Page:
Allen joined the Grand Forks Herald to cover local government and politics May 2018. Call her at 701-780-1102, email her at email@example.com or follow her on Twitter, @Emily_theHerald.
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Every year, the city of Grand Forks has to remove one unusual contaminant from its wastewater supplies—birds. "We don't want them to roost and stay on the pond," City Water Works Director Melanie Parvey said. "Or really settle in, because then they'll claim it as their home, and have their young." And with the wastewater treatment facility so close to the airport, Parvey said any birds the facility's six ponds attract are safety hazards. That's why her department has traditionally resorted to efforts like hazing and pyrotechnics to scare the birds away.
The East Grand Forks City Council voted Tuesday night to accept food shelf items instead of street maintenance fines until December. This is the city's third year doing so. For the rest of the year, anyone who parks on the wrong side of the street during a maintenance period or snow emergency and gets a ticket can pay their fine with five non-expired food shelf items. Street maintenance tickets typically cost $15 the first time and increase the longer it takes for a ticket holder to pay, according to the Police Department.
A battery company that started eight years ago with a group of UND researchers is one step closer to building its own factory north of Gateway Drive in Grand Forks. The company Clean Republic produces lithium ion batteries for electric bikes. Since 2010, when the company began, Clean Republic has expanded to include a facility in Seattle. It still manufactures batteries at a warehouse in Grand Forks.
Almost one year after receiving a technical grant to make Grand Forks a more welcoming community to newcomers, the Grand Forks City Council got 78 ways the city can improve Monday night. Residents, business owners, city and county leaders, students and more have spent the past year researching how newcomers feel in Grand Forks and what needs to change. For project committee chair Robin David, those 78 suggestions are only the beginning. "There's much more going on with that over the next five years and beyond," she told the council.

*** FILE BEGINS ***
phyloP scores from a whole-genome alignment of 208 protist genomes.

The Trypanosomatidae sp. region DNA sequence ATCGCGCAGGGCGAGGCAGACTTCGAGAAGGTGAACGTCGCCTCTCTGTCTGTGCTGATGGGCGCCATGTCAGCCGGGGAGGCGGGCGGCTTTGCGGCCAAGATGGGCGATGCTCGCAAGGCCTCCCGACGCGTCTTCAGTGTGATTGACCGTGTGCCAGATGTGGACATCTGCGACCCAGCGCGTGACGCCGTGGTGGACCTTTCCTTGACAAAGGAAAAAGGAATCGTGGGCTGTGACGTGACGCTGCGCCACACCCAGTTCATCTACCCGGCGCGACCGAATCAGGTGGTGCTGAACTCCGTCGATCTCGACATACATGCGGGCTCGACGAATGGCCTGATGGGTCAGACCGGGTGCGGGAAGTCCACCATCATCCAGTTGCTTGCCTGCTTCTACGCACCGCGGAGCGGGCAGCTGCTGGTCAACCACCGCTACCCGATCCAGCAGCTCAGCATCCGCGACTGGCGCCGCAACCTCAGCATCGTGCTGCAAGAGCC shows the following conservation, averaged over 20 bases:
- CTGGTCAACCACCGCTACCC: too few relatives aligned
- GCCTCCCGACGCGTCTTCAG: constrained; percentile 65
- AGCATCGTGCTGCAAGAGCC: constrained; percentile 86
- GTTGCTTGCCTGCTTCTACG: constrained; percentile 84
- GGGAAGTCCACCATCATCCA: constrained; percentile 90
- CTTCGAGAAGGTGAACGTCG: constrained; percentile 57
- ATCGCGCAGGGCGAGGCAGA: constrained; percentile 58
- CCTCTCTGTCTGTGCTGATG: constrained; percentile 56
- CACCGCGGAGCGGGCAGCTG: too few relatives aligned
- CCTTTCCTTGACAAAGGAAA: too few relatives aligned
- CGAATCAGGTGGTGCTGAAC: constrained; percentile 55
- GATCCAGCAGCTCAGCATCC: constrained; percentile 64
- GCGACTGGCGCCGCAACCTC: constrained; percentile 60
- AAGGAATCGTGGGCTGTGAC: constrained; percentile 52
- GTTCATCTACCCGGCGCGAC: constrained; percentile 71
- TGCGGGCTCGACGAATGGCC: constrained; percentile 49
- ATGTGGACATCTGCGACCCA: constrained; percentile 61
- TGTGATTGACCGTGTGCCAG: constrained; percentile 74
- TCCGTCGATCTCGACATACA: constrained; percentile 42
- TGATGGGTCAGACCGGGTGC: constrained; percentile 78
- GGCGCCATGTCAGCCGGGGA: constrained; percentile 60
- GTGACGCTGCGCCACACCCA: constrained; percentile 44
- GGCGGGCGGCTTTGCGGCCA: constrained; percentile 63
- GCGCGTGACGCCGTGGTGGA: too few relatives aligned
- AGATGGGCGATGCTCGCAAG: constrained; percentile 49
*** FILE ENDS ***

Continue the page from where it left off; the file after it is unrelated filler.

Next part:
East Grand Forks Police look forward to accepting food shelf items in lieu of parking fines for the third year in a row this winter. East Grand Forks City Council members will vote on a resolution Tuesday night that could allow residents to pay street maintenance tickets with five non-expired food items until December.
Visiting Kanuma, Japan, on Monday was just like stopping by to see an old friend for Mayor Mike Brown and Community and Government Relations Officer Pete Haga, they said. "Trips like this, it's really to reinforce the relationship and make sure you reach out every once in a while," Haga said. "It's like any personal relationship, you've got to reach out and show value every once in a while to keep it ongoing."
Canada is set to legalize recreational marijuana this month, but officials on both sides of the border are launching a campaign to remind travelers cannabis is still not legal while crossing the Northern border.
After closing in April and announcing plans to re-open in May, what was the Store House Food Pantry north of Grand Forks will reopen as the Hope Church Care Center and Food Pantry this December at Grand Cities Mall. According to Great Plains Food Bank, Grand Forks County offers six other food pantries, three of those being in the city of Grand Forks. Before it closed, Store House served 65 to 100 families a week. The new pantry will serve 450 families every month looking for food, Hope Church Care Center board President Julie Dostal said.
Altru Health System has asked Grand Forks leaders for permission to build a temporary gravel parking lot near Sertoma Park for hospital staff that would last three years. City Council members are expected to vote on this request Monday night after a public hearing during a meeting. Altru plans to replace its hospital with a new facility at the Columbia Road campus, but architects for the new facility said the health care provider's staff won't be able to use their existing parking lot during reconstruction.
The air remains relatively clean around the Grand Forks area, according to the North Dakota and Minnesota divisions of air quality. For the last couple of years, both groups have shifted their concerns to smoke from wildfires in the western United States and Canada. "On a typical day in North Dakota, it's very clean air," said Ryan Mills, who manages North Dakota's Department of Ambient Air Quality. "We definitely hold our heads pretty high on that. We've had some of the cleanest air in the nation, and as of late the only issues we have had are from forest fires."